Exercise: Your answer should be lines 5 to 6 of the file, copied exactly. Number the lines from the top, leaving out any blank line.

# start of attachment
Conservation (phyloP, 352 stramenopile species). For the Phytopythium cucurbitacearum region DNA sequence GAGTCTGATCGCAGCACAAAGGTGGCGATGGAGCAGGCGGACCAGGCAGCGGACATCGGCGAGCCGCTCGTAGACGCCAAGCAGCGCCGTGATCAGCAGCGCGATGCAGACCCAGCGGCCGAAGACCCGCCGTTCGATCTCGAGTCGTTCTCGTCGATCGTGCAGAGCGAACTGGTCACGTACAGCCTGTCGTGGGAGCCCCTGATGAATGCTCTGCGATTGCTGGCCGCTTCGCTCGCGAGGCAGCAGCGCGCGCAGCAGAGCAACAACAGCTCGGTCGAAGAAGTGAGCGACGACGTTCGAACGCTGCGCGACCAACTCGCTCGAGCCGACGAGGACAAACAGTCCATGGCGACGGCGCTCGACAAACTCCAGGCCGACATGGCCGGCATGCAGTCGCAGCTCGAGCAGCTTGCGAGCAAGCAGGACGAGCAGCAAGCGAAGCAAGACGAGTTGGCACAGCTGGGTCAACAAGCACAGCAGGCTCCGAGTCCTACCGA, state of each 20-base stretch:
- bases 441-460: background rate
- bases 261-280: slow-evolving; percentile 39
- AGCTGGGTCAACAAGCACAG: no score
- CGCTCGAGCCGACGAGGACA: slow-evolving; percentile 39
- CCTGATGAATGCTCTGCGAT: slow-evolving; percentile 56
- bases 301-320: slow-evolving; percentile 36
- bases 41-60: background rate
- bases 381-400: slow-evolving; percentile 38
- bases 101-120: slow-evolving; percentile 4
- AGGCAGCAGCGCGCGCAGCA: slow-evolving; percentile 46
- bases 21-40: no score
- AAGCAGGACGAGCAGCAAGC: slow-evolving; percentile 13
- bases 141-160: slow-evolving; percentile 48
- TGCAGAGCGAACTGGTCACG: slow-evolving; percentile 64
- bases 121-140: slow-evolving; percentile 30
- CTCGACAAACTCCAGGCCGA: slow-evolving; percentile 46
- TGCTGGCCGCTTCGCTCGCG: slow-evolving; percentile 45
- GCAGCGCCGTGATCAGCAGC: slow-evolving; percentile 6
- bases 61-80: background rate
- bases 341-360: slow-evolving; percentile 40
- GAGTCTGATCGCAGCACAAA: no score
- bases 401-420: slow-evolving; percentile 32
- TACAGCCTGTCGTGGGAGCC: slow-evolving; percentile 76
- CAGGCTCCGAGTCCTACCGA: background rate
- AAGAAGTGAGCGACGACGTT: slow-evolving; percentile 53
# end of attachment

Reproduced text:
- CGCTCGAGCCGACGAGGACA: slow-evolving; percentile 39
- CCTGATGAATGCTCTGCGAT: slow-evolving; percentile 56